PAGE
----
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This is one of the most important things to remember. It doesn't matter how frustrated you are as a parent, guardian, or sibling; you should always make sure they're loved and feel loved. When kids are doing drugs or consistently getting in trouble, there is almost always an underlying reason.

This could be any sort of mental health problem, stress, or other outside problems you don't know about. While it is good to have discipline, it doesn't hurt to tell them they are loved and show acts of love, which could be simple acts of care. This goes hand in hand with communication, for if they feel the love, they will feel more comfortable opening up to you.

It helps to know that no matter how disappointed you get, you won't change how you care for them. Eventually, you will be able to get to the root of the problem with enough patience. During these times of delinquency, they need the most care and comfort, and they need their family to help them.

By showing this undying love despite their wrong-doings, they learn to trust you. My sister is finally getting the help she needs. Because my mom was constantly caring for her and expressing her love every day, their bond is extremely strong now. Now my sister is willing to open up and talk about anything, and we now know the reason behind her problems. It took time and patience, and my mom had many breakdowns. However, it all paid off in the end.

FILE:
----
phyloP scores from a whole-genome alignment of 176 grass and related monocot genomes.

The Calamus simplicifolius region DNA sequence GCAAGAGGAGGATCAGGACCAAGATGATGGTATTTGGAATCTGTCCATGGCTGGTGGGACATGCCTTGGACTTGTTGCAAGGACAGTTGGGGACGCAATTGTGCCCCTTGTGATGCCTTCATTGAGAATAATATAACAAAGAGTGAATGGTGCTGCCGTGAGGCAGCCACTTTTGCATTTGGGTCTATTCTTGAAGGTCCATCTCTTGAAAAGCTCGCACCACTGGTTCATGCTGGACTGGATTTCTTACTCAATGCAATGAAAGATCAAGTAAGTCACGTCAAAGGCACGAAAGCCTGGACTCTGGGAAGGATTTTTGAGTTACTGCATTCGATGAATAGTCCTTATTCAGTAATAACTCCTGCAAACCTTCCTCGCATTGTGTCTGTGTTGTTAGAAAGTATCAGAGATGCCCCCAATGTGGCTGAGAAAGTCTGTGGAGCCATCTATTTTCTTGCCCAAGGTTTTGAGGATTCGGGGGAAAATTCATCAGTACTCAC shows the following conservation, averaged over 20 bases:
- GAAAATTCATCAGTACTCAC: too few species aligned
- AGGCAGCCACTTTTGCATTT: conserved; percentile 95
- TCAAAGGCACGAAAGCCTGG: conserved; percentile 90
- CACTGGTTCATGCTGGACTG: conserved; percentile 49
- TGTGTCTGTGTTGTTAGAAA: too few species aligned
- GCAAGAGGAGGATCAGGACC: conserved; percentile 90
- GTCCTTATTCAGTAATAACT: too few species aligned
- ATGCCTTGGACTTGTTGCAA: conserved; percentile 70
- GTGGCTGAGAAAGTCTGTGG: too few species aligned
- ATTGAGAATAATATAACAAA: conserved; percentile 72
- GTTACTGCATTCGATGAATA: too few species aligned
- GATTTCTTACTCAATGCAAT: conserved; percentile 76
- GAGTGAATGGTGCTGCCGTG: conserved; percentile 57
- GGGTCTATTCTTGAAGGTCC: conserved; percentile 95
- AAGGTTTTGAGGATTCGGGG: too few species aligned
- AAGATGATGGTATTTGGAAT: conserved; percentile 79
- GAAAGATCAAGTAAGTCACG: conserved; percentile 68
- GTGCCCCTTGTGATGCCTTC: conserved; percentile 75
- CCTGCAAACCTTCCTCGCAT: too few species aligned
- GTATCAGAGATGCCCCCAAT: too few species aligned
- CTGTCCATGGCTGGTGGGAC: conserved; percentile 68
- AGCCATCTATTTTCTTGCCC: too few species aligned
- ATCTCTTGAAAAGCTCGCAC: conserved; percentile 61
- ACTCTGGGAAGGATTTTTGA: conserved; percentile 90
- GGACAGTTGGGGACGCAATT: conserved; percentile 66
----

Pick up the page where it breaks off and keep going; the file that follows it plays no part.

3) Support them.

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This goes for anyone having life problems. If you want them to get better, you have to be there with them. These kids need a shoulder to cry on, and they need someone to help them do the right thing. If they want to try and better themselves, they need you by their side.

Going back to my experience as a teen, these are some of the scariest times. They don't know who they are yet, and they are going through an identity crisis. This is part of the reason they end up with these problems, for they are taking anything that sticks and makes them feel accepted.

Peer pressure is huge during this time for that reason, and they are going to make mistakes. They need their family there to tell them everything will be okay, and they need people there to work through it with them. When my mom found out about my sister's issues, the first thing she said was, "We'll get through this."

Sometimes that all it takes. The sense of unity and not being alone helps these kids get through their crisis, and it is something that everyone can use.

4) Be open about yourself.

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This is similar to communication, but it goes more in depth. Sometimes it is helpful to share more about yourself. People only know what you tell them, and a teenager that is struggling with life would benefit from knowing someone else understands.

You may not have the same problems they do, and you may not have experience with mental health. However, even sharing the silly stories or stories about people you know help.

If I got in trouble as a kid, I got a spanking and a lecture. Those lectures were long and exhausting, but I appreciate them so much more as an adult. While they lasted long, all of my dad's lectures ended with him relating to my situation. I got caught forging my parent's signature as a kid to hide my grades.